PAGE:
Funding is immediately available for multiple postdoctoral fellows to study taste receptor signaling in innate immunity, specifically how G-protein coupled taste receptors activate antimicrobial responses in human immune cells and human airway epithelial cells. Our lab uses a combination of live-cell and confocal imaging, biochemistry, and molecular biology approaches using primary human cells isolated from nasal surgical samples and cultured at air-liquid interface. A main focus of our lab is bitter taste receptors, which are expressed in many tissues beyond just the tongue, where they serve largely unknown roles. In the airway, bitter taste receptors detect bacterial products and activate calcium-driven innate immune responses. In macrophages, bitter taste receptors regulate phagocytosis through calcium and NO signaling.
Our lab is located within the Division of Rhinology in the Department or Otorhinolaryngology. More about our lab’s research, equipment and resources, and recent publications by students and postdocs, etc., can be found at www.robleelab.com
The postdocs will work closely with the PI and other lab members in a supportive, enthusiastic, and professional environment that emphasizes collaboration. The postdocs will receive training in live-cell imaging and other techniques as needed, potentially including measurements of calcium, nitric oxide, pH, mitochondrial function, and/or imaging of fluorescent protein biosensors for calcium, cAMP or other signaling pathways. The postdocs will also be expected to independently or collaboratively develop or learn new techniques as required by the project.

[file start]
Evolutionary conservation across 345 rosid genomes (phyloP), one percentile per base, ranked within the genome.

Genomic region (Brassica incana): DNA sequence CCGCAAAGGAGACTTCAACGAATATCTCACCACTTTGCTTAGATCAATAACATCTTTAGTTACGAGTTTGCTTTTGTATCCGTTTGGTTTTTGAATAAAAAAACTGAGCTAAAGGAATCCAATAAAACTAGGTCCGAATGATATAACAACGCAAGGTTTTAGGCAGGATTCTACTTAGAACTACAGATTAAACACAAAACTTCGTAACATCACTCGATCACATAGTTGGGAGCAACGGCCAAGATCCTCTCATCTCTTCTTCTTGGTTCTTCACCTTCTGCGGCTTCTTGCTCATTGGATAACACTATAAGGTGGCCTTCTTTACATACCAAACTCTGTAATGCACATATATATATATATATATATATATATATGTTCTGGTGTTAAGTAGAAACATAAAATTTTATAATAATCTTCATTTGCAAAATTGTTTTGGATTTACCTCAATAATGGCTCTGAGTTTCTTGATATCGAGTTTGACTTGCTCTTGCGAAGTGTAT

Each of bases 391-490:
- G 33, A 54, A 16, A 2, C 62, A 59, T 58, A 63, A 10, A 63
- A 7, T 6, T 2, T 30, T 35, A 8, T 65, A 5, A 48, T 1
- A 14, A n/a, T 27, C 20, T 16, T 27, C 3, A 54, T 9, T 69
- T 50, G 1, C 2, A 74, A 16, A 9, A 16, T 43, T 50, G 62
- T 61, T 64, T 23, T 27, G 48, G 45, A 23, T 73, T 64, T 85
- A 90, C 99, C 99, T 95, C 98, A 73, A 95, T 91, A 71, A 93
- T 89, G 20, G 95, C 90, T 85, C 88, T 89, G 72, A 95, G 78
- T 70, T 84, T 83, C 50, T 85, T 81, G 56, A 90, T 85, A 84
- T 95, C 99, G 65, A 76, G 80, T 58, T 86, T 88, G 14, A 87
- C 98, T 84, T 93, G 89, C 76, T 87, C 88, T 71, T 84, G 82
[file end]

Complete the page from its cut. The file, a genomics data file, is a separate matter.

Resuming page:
Opportunities for professional development (grant writing, review writing, collaborations, conferences, etc.) will be encouraged and supported. Salary and benefit information (based on NIH NRSA stipend levels) and information about postdoctoral policies at Penn are outlined on the Biomedical Postdoctoral Programs website: https://www.med.upenn.edu/postdoc
A PhD in a biological science (cell biology, molecular biology, immunology, physiology, etc.), with demonstration of successful completion of thesis project is required. Experience in cell culture, biochemistry, and/or imaging is highly desirable, but not required. We strive to create a collaborative and supportive environment where training will be provided on core techniques. Communication skills (reading, writing, speaking), enthusiasm, respectfulness of other lab members, and good interpersonal skills are essential. We encourage individuals from underrepresented racial and ethnic groups, and individuals from socially, culturally, economically, or educationally disadvantaged backgrounds to apply. We recognize that scientific research is strengthened by a diverse workforce that brings different backgrounds, perspectives, ideas, and insights to the table to enhance productivity and innovation.
Email the Rob Lee with questions or to apply: rjl [at] pennmedicine.upenn.edu
Tagged as: Life Sciences
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